Chaumont V. Sackets?

If you’ve been reading Big Hungry Shelby with any regularity, you know that my Mom and I run the Miss Thousand Islands Pageant, and that our Miss TI this year is named Morgan Bocciolatt. You may not know that Morgan was born and raised in Chaumont, a tiny village on the shores of Lake Ontario that boasts many cottages and seasonal inhabitants. It also used to be home to That Borden Thing, one of the more renowned eateries in the Northcountry, though I never had the opportunity to eat there. On the premises of the dearly departed Borden now sits The Blue Heron, which is on my list of places to go sometime soon.
Another place on the Chaumont hit list is Wise Guys Pizza & Pasta. And the best part is, you would never know by driving by this place that it was worth a stop. The outside is utterly unremarkable: another generic pizza shop in a small town. If you’re smart (or hungry), you won’t let that plain exterior fool you: Wise Guys is real deal Italian served in a chic little setting just a stone’s throw from Lake Ontario. The cute dining room features faux-marble-topped tables, dark cherry wood, wrought iron accessories and lots of greenery.

Things get even better when you move along to the fare. I couldn’t resist the siren’s call of the specials chalkboard, which hawked sangria! I mean, if it has an exclamation point, who am I to refuse it? I suspect this red beauty’s base was lambrusco, and it was enhanced with a prodigious amount of sliced citrus fruit.


Both the salad and bread courses at Wise Guys are enough to write home amount. The bread, made onsite, has an incredibly soft crumb that you only get from hand-kneading. It was served warm, and made a happy home for the smear of butter with which I adorned it. Along with the salad came a fancy little bottle of house Italian dressing, unbelievably savory without the pronounced vinegar bite you so often get. This was either made with high quality balsamic, or some other alchemy is at work that I could not detect. The salad also boasted feta cheese for a salty punch, black olives, pepperoncini, onions and grape tomatoes over romaine lettuce. It was big, and it was delicious. So much more than you usually get from a plain, old restaurant side salad.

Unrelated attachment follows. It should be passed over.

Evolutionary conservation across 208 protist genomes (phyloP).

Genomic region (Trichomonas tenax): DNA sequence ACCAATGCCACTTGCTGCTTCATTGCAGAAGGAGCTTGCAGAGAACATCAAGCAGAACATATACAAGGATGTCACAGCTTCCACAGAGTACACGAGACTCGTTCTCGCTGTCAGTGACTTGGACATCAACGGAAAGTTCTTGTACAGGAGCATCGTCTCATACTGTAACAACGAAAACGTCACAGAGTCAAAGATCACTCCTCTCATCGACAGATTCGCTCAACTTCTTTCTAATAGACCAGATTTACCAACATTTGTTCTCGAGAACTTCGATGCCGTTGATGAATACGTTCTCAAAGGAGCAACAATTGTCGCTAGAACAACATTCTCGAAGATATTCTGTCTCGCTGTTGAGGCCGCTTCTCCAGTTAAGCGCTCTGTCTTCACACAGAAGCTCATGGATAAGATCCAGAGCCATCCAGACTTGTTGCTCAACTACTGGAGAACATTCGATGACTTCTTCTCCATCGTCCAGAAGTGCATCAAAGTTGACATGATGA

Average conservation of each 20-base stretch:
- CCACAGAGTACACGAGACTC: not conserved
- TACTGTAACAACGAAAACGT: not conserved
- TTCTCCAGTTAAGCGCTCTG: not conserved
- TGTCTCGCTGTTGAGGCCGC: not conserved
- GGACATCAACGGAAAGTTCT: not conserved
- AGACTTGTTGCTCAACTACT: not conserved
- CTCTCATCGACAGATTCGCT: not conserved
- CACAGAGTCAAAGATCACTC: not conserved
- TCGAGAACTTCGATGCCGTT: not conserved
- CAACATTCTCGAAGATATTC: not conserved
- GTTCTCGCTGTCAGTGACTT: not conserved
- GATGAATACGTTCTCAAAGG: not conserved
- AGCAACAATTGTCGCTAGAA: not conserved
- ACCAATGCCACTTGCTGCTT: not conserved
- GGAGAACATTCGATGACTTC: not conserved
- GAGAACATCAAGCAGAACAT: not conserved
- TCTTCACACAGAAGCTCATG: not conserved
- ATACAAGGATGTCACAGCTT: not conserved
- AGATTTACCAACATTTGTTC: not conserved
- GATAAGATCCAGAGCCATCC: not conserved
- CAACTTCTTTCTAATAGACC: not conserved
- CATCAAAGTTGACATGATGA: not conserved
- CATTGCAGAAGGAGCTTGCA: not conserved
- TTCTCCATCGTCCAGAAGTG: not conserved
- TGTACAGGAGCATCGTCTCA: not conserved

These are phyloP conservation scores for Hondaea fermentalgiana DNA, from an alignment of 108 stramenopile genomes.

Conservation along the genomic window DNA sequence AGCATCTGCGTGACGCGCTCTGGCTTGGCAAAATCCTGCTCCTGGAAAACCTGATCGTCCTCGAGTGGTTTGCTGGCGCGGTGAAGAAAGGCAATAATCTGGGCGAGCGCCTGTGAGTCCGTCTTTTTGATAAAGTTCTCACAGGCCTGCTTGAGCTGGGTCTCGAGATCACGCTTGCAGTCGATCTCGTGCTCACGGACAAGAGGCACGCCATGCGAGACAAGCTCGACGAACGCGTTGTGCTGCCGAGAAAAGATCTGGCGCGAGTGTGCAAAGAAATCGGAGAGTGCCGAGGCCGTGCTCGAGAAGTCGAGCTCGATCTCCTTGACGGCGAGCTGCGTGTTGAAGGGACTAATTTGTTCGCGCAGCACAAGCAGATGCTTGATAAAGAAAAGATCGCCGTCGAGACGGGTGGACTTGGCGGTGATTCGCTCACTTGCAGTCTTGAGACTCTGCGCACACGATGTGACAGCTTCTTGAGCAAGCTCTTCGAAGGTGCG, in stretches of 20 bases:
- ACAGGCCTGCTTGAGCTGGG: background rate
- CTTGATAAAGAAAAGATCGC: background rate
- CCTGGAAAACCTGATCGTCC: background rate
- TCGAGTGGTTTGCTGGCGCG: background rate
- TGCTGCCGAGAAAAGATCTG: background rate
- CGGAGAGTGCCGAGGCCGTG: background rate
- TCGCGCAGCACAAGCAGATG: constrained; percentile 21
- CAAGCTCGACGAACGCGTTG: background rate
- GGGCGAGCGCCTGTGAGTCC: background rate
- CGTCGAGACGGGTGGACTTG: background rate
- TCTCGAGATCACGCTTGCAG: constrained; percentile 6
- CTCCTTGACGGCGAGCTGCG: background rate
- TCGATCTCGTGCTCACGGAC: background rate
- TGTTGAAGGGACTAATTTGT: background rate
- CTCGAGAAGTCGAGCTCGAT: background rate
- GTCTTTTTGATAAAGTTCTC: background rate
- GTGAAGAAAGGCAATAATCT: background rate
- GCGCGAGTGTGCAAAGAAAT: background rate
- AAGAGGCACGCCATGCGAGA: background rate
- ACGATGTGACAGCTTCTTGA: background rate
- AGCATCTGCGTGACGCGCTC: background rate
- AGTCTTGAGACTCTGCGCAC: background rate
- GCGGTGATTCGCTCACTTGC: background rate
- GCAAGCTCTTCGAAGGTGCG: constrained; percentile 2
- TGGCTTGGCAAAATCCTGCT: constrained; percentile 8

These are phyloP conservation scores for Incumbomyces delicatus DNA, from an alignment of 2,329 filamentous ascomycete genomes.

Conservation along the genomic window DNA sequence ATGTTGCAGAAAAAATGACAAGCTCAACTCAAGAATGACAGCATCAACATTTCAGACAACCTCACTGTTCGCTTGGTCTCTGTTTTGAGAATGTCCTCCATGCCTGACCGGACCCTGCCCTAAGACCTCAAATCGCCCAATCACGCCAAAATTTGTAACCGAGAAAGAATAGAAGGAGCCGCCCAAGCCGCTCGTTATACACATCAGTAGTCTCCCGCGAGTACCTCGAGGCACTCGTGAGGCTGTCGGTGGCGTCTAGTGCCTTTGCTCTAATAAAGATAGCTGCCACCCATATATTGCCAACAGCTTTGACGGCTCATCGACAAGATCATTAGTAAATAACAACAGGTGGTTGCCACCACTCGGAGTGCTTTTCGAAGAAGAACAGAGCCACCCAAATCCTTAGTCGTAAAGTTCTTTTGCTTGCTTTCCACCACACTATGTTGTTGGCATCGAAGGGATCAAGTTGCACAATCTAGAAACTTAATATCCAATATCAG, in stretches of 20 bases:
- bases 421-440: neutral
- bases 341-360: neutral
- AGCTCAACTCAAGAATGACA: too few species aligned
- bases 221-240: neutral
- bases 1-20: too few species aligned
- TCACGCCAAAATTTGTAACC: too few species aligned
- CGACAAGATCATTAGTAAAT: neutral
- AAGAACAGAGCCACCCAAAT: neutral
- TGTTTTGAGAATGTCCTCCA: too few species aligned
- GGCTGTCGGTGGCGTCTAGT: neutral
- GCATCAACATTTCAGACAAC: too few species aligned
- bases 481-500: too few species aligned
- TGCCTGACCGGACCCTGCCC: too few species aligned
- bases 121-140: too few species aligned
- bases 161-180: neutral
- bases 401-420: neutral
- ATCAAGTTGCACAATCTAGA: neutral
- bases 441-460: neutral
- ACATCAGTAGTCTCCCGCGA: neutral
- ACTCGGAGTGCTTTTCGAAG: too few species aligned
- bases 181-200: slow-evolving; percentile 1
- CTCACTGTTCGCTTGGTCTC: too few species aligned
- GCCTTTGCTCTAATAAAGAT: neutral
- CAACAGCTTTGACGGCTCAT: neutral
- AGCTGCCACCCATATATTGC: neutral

Salad extraordinaire

My Dad went with the special of the house: a pizza with sausage, pepperoni, peppers and mushrooms. Yum, right? Well, hold on to your britches. This is not just yummy, it is fantastic. The sausage is bursting with fennel and flavor, the tomato is assertive without being acidic, the crust is chewy yet light and just a little sweet, and the entire amalgamation is savory with a hint of oregano. Get in your car, drive to Chaumont, get this pizza. Seriously. Seriously? Seriously!

These guys are so wise

Mom chose the rigatoni with broccoli, which was served in an olive oil and garlic sauce with plenty of salty, rich parmesan and a hint of red pepper flake. The broccoli was bright green and crisp-tender, and the whole dish was soul-satisfying without being heavy.

Mama Mia

The piece de resistance, my beloved dish, was the DeAngelo pasta: tiny pasta purses graced with a velvety wine cream sauce, portobello mushrooms and sea scallops. This was a masterpiece; completely unexpected in such a tiny establishment. Usually, I only like my purses made by Coach, but these gorgeous little babies, filled with silky ricotta and a touch of nutmeg, kissed with the creamy marsala-like richness of the sauce, were perfection. The scallops were cooked properly, though they did still have the little connector muscles attached (the only flaw in the dish, as far as I was concerned). The earthy mushrooms and a touch of sliced scallions over the top countered all the lushness of the sauce, and the entire thing was delicious decadence.

I don’t know this DeAngelo, but I’d like to meet him